There is a pin floating around on Pinterest that shows a picture of a plastic yogurt container in the process of having it’s paint removed. The pin description states, “How to remove all writing off plastic containers to then use as storage or gift containers!” I’m all about reusing these days and thought this was a great idea. I immediately pinned it onto my “Stuff” Pinterest board and filed it away in the back of my brain. A week or so ago, I was cleaning out the fridge and found a 1/2 finished container of strawberry yogurt (leftover from making Coralie’s delicious Diet Pie recipe). I had made that pie about a month ago… and since I have a long-standing, complex relationship with yogurt (I can’t do the texture- I’ve tried and tried) it hadn’t been eaten… so I emptied it out, flipped it over, and noticed the recycling symbol number was 5 which means our building recycling program won’t accept it. It seemed like NOW was the time to test this pin out!
The pin took me to a blog called twobusybrunettes who gave the basic instructions as: soak a rag in pure acetone over a baking dish. Wrap acetone-soaked rag around plastic container. Wait 3-5 minutes. Rub paint off. Seemed pretty straight forward. I went to my bathroom cupboard to see what my nail polish remover situation was and found that I had extra-strength nail polish remover, alcohol, but no pure acetone. I figured, the extra-strength nail polish remover had a high lever of acetone so it might work… and if it didn’t then alcohol removes permanent marker… so maybe that would work, too. There are things in life where you can gracefully cut corners… or improvise/substitute ingredients… I have found that science is, oftentimes, not one of those things. Certain chemicals only react a certain way when exposed to specific other chemicals… and that’s about as far as my science learnin’ goes. Long story short: neither of them worked. They might have, if I waited longer or rubbed harder but I didn’t have the time or patience to find out.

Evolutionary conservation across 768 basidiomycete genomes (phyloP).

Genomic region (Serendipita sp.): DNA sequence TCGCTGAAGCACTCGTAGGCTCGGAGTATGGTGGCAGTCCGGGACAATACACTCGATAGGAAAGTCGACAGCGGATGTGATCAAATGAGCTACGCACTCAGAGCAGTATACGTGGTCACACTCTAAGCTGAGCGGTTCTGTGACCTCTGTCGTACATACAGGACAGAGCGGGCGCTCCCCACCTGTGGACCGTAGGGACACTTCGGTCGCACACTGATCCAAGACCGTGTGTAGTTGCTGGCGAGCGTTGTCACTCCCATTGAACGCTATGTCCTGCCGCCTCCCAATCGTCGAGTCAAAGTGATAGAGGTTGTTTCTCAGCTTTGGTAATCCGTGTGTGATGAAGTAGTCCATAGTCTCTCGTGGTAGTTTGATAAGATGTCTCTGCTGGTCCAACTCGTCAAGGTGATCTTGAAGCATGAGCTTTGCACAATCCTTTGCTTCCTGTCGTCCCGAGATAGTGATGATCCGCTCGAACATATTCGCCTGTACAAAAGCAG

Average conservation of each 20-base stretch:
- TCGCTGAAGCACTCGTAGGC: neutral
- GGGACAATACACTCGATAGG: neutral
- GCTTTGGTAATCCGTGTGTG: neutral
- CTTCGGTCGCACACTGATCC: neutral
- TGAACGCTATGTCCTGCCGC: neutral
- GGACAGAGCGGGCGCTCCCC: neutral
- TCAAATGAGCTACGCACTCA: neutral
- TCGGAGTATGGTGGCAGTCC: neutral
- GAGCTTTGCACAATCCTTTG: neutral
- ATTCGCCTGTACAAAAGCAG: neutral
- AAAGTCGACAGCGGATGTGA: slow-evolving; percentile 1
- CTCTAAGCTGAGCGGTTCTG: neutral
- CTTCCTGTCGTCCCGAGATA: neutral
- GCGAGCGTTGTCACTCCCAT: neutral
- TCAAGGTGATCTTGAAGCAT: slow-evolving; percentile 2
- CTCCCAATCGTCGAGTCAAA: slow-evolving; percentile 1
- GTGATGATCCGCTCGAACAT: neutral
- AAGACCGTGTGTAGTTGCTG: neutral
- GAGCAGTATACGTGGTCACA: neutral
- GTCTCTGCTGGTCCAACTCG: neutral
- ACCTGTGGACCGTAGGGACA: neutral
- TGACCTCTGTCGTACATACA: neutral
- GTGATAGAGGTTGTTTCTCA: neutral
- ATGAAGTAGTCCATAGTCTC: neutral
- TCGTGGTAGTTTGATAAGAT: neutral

So, I had unsuccessfully tested this pin. I couldn’t blame the website. It was unsuccessful because I was working with the wrong ingredients. I figured I would have to go to Sally’s Beauty Supply to find Pure Acetone, but I ended up finding some at my local supermarket this past weekend. Pinterest Experiment BACK ON!
I decided to use a glass loaf dish thinking the high walls would be good for maximizing the poured liquid volume. Don’t. Use a large dish… the large glass dish choice isn’t for dealing with the liquid… it’s for containing the mess later during the cleaning process. Since I couldn’t wrap the container AND the lid at the same time, I placed the lid face-side down into the dish. Wearing gloves and in a well-ventilated area, as directed, I soaked my dishcloth in the acetone, wrapped it around the yogurt container, and set the timer for 5 minutes.
I went around the apartment doing 5 minutes of picking up with a pretty smug, self-congratulatory feeling. Oh. Don’t mind me… I’m just over here saving the world. The timer went off and I went to see if the paint had started to disintegrate. Not really. Okay. Lets try another 3 minutes. 3 minutes later, I tested the plastic by vigorously polishing (that’s the best action word for the technique it takes to remove the paint) the surface. Y’all. It took me 32 minutes to polish all of the paint away. That is considerably longer than I ever dreamed it would take. I thought that maybe since the lid had been submerged in the acetone and had sat the longest, maybe that would make a difference? Nope. This project is all about elbow grease; which I wasn’t happy about.
As you can see from the picture, not only did this project take forever, but it also ruined a dish cloth. I knew going into this that this would be a distinct possibility and tried this project initially with paper towels. They didn’t, however, hold up- literally- to the dish rag. And even though I was in a well ventilated area, I was still working with pure acetone for THIRTY-TWO minutes! And between evaporation and soaking, that one container of yogurt took 7/8ths of a bottle of acetone to clean. Which seems kind of ridiculous. So, does this technique work? Oh, yeah. According to the pin, different brands of yogurt have different chemical formulas in their paint and come off easier… but I don’t know if I’ll ever get to that point. Although, I’m sure I’ll cherish forever the fact that the container I keep my cut-plant food in under the sink doesn’t have strawberries on it anymore… but between the work, the fumes, the additional cost, and creation of another bottle (acetone) into the equation, leads me to think that I probably won’t do this again.
What do you think? Was it worth it? Be sure to check out the our follow-up post where we go BACK to the lab and try this project again, but this time with our readers suggestions!